The Investment Column: Hornby's profits still off track

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Hornby's profits were derailed in the 12 months to December, a reflection of one of the company's most turbulent periods since it first started delighting children (and their fathers) in 1920. Dutifully bowing to the latest stock market fashion for focused businesses, Hornby has pulled out of power boats - a wise decision given the total lack of synergy with the main business, but it came at a cost.

The disposal of Fletcher Boats to Kevin Leach, the Jersey-based entrepreneur, crystallised a pounds 4.1m loss which blew a hole in otherwise pretty respectable profits. After the one-off charge, last year's pounds 950,000 profit reversed into a pounds 3.8m loss. There was no dividend because a change in year end means the payout will be announced along with 15-month figures to the end of March.

Behind all the red ink, sales of Hornby's core products, which as well as the model trains, include Scalextric slot racing cars and Nikko Radio Control, increased by 16 per cent. Profits from the continuing operations moved ahead smartly from pounds 1.06m to pounds 1.33m.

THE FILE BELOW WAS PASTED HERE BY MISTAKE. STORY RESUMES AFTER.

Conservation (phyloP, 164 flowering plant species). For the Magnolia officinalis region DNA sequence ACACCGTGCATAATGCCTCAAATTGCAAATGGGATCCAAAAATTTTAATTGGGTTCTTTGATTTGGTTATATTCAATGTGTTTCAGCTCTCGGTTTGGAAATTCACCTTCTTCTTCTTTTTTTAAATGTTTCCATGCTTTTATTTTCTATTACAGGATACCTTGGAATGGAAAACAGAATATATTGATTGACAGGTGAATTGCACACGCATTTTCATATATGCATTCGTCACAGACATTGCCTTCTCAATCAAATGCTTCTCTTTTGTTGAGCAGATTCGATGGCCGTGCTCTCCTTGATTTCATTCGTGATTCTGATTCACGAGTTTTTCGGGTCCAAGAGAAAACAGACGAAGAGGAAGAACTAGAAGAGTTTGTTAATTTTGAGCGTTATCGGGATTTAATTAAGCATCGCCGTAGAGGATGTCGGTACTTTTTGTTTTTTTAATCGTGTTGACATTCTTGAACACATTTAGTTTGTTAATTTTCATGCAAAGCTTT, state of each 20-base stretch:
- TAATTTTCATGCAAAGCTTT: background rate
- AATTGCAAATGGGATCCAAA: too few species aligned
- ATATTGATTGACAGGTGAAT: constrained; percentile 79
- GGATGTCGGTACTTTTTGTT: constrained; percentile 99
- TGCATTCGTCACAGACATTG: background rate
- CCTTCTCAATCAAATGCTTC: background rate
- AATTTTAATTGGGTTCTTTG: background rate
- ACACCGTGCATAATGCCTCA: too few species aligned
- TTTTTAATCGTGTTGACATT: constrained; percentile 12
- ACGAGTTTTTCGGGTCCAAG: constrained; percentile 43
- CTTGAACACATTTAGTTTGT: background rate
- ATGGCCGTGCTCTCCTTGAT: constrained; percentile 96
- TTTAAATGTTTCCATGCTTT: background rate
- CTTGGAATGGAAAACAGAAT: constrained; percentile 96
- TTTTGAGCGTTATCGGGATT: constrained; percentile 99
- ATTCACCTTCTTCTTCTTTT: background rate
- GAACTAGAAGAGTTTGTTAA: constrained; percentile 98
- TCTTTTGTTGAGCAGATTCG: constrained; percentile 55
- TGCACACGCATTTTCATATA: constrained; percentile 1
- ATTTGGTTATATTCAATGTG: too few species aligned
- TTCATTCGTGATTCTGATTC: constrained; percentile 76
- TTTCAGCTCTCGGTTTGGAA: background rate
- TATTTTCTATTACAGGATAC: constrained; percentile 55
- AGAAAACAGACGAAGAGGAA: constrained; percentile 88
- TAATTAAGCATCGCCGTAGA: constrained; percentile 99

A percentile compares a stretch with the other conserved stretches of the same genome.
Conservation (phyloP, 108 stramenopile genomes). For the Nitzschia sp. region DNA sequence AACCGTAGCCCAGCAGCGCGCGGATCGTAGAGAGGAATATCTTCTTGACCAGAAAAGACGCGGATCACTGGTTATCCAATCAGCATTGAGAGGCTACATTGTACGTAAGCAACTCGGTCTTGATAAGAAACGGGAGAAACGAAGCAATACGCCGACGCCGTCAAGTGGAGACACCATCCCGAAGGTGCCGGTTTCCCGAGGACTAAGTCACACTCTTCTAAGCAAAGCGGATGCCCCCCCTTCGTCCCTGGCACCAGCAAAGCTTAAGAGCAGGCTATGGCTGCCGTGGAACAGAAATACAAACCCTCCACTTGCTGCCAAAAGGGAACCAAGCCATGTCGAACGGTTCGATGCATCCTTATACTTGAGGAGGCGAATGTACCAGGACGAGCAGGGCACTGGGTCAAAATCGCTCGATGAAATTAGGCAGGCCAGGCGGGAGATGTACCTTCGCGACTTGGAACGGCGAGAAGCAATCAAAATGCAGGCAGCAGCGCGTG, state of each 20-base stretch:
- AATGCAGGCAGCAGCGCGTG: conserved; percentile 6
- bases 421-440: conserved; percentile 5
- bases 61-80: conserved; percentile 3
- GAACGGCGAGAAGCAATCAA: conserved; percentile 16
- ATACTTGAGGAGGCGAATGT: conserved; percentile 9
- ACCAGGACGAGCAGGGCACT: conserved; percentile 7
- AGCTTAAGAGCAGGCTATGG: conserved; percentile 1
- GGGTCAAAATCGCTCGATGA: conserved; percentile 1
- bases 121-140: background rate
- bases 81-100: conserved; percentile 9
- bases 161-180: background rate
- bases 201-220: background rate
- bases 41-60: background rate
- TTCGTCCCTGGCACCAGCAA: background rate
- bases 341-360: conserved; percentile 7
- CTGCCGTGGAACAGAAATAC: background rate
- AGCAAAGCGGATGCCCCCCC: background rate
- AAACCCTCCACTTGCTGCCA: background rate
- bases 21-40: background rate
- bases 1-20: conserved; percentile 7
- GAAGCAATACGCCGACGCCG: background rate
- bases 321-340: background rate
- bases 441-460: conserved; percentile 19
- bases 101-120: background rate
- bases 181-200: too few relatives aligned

That was offset by a pounds 379,000 loss from Fletcher and the imported toy business which is also being discontinued. Completing the clear out was a pounds 694,000 charge to cover a write-off on a 10 per cent investment in San Francisco Toymakers and a pounds 280,000 redundancy charge.

Having cleared the decks operationally and in the boardroom (the company is still in dispute over the resignation of former chief executive Keith Ness), the stage has been set for a recovery in Hornby's fortunes and could arguably open the way for a bid.

In an increasingly consolidated toy market it is not completely apparent that Hornby has the commercial clout to compete with the Mattels and Hasbros of this world. Having doubled in value over the past year, the shares, unchanged at 192p, are high enough.

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